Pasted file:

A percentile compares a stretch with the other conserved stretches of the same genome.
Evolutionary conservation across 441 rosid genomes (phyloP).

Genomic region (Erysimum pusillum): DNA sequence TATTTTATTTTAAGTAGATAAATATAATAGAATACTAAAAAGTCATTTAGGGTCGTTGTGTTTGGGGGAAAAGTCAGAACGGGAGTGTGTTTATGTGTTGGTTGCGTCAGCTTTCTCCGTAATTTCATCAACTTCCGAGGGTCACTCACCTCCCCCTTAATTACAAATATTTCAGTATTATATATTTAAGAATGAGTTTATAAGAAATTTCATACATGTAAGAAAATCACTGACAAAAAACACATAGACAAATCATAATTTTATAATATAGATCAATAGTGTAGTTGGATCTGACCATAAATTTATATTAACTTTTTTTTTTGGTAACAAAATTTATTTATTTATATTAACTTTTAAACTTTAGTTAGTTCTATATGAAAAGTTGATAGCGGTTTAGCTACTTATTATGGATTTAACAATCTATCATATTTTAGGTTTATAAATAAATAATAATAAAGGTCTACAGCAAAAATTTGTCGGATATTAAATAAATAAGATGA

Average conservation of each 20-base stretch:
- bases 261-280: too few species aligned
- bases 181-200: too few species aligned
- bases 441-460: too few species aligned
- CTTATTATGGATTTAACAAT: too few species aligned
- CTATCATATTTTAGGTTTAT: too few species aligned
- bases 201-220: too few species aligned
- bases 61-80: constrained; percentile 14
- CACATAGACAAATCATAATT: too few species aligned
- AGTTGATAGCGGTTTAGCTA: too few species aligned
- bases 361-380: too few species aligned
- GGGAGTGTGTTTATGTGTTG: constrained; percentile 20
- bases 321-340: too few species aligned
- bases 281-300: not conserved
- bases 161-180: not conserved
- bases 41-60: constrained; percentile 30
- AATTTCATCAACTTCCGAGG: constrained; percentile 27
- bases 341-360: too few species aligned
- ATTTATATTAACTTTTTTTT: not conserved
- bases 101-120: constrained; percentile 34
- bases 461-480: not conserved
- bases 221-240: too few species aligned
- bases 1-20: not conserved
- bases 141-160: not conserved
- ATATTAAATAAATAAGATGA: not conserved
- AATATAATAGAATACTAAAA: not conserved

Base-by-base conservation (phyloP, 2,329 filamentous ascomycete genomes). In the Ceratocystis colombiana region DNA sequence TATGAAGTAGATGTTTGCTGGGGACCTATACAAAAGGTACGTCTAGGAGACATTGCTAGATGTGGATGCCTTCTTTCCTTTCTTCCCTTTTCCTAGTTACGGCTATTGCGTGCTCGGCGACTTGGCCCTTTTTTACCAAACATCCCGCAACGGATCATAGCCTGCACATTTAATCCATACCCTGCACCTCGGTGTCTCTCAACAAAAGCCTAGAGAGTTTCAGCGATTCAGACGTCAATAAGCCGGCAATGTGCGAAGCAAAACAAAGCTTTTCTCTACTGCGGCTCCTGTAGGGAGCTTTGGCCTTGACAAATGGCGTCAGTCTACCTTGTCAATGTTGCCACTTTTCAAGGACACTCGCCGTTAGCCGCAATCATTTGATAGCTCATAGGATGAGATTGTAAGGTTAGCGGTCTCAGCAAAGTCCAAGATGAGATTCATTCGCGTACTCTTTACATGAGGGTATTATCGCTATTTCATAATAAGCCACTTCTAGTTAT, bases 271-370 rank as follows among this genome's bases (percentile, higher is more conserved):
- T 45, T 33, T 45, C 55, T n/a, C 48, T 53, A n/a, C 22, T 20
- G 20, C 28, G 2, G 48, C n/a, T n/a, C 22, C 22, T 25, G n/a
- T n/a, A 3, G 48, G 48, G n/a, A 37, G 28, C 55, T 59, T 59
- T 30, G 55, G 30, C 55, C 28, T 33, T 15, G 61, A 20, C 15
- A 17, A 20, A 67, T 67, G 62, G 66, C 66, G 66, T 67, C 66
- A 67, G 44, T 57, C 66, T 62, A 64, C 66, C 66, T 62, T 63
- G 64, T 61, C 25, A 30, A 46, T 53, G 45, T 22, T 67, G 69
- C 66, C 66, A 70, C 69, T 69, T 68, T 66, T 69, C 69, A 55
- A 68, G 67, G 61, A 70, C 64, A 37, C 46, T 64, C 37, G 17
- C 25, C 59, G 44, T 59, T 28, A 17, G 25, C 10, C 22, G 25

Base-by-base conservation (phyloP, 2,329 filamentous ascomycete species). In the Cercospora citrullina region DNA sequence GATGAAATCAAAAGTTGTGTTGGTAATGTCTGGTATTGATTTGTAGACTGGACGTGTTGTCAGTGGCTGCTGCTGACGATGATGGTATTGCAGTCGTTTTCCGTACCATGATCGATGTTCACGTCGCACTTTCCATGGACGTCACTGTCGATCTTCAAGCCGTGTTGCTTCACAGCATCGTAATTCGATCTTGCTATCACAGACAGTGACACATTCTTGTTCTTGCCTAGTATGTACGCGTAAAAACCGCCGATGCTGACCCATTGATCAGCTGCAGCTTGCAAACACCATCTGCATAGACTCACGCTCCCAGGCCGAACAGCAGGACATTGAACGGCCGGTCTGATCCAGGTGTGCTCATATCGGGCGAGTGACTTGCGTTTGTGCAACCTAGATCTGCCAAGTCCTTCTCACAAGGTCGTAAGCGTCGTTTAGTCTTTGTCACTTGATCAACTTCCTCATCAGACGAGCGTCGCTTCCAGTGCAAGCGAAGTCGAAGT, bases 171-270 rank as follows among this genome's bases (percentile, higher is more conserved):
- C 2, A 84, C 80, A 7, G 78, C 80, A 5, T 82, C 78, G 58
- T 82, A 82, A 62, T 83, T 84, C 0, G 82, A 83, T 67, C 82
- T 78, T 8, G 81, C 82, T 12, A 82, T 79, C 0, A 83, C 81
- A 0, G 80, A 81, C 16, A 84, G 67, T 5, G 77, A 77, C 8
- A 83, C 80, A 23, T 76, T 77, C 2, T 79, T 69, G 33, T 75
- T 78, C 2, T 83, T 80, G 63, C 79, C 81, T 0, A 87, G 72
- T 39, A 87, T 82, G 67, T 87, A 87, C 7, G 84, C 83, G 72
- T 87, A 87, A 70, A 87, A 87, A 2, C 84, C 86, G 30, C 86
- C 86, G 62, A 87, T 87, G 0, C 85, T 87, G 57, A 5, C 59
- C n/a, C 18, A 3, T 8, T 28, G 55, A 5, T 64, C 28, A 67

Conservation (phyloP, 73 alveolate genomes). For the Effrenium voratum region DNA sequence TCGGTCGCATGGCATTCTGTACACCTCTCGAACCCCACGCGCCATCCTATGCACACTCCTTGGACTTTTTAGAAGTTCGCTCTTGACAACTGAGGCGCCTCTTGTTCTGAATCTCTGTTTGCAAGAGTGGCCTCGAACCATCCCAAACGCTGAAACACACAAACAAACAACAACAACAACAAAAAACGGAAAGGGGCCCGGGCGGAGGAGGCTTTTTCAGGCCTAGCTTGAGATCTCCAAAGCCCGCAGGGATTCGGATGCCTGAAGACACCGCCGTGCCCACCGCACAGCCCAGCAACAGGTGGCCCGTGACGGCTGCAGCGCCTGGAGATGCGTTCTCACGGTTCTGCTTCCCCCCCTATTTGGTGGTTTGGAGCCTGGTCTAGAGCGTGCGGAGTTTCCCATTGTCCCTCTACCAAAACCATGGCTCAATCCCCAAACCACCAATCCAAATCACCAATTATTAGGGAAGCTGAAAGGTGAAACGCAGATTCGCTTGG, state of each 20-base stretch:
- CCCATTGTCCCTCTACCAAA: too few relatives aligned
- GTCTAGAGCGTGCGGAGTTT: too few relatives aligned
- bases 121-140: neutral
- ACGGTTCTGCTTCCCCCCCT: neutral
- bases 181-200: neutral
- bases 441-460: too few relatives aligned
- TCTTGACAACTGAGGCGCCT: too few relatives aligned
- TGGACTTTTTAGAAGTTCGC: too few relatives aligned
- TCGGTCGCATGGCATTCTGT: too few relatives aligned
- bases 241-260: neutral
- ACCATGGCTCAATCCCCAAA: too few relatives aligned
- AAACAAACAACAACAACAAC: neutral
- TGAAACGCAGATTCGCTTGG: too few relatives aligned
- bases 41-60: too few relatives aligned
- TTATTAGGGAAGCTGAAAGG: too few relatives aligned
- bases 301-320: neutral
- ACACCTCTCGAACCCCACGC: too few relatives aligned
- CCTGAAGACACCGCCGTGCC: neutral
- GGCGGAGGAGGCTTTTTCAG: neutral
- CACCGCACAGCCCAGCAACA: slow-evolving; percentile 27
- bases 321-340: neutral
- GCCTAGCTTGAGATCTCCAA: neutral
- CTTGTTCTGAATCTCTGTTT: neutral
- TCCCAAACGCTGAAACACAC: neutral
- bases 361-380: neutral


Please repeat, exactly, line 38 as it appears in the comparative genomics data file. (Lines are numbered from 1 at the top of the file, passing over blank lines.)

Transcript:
- C 66, C 66, A 70, C 69, T 69, T 68, T 66, T 69, C 69, A 55